New Zealand’s Science and Innovation Minister Steven Joyce today announced that NZD 139 million over six years will be invested in new science research programmes.
The 48 research programmes receiving funding in the Ministry of Business, Innovation and Employment’s (MBIE) 2014 science investment round are in the biological industries, high-value manufacturing and services, energy and minerals, environmental, and health and society sectors.
“Science and innovation have crucial roles in achieving high-quality outcomes for New Zealand. The goal of the Government’s science investment is to produce excellent science with the highest capacity to benefit New Zealanders,” Mr Joyce says.
“The projects announced today will help to boost the productivity and competitiveness of our economy and generate knowledge that will help us make informed decisions as a society.”
The majority of funding available this year was in the high-value manufacturing and services sector, with NZD 95.24 million invested over the next six years. The successful proposals cover a variety of research topics reflecting the diversity within this sector. The topics include: materials for use in manufacturing, biocides, security tools and x-ray imaging. These projects are all targeted at achieving particular outcomes.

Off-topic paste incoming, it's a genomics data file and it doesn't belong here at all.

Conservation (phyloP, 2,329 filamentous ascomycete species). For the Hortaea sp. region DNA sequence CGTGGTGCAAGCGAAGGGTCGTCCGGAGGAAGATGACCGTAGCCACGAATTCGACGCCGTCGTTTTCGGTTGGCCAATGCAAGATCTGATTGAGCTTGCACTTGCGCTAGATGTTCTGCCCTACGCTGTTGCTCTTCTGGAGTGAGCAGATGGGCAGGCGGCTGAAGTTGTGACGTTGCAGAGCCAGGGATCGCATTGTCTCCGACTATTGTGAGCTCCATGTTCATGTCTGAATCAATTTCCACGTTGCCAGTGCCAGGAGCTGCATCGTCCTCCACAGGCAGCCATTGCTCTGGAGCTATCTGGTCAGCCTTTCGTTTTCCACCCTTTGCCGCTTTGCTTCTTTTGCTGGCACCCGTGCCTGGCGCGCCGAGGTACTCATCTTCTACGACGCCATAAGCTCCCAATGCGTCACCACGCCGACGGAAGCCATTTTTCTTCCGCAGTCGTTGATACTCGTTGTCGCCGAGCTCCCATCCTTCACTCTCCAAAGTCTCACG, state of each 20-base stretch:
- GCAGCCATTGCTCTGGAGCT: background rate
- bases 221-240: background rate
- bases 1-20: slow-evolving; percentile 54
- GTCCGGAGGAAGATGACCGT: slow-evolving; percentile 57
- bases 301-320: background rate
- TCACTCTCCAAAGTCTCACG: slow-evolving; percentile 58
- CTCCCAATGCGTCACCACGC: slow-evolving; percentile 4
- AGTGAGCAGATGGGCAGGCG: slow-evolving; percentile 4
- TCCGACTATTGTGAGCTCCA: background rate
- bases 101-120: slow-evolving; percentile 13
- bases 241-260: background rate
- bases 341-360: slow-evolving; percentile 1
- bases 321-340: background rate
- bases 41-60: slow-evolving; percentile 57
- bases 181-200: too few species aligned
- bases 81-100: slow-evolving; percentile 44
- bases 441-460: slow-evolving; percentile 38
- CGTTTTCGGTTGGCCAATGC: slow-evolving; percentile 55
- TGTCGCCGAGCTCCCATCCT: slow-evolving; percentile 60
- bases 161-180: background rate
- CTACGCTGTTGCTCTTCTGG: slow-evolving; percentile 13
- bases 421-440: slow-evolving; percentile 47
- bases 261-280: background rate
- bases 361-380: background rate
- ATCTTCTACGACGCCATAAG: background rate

For the first time, funds have also been allocated for the second phase of the Smart Ideas funding initiative, in which investments support the development of ideas-driven research. Phase one focused on the discovery and preliminary research into novel and promising ideas, while the second phase is designed to help applicants make their ideas a reality to achieve market potential. Nine proposals have been approved to proceed to phase two, with topics ranging from implantable devices for monitoring chronic disease to novel pest-control technologies.
Through the submission process, 208 science research proposals were received. The final investment decisions were made by the Science Board, following a robust peer review and assessment process by independent experts.
The new research contracts will commence from 1 October 2014 and run for up to six years. The Smart Ideas projects will run for two years.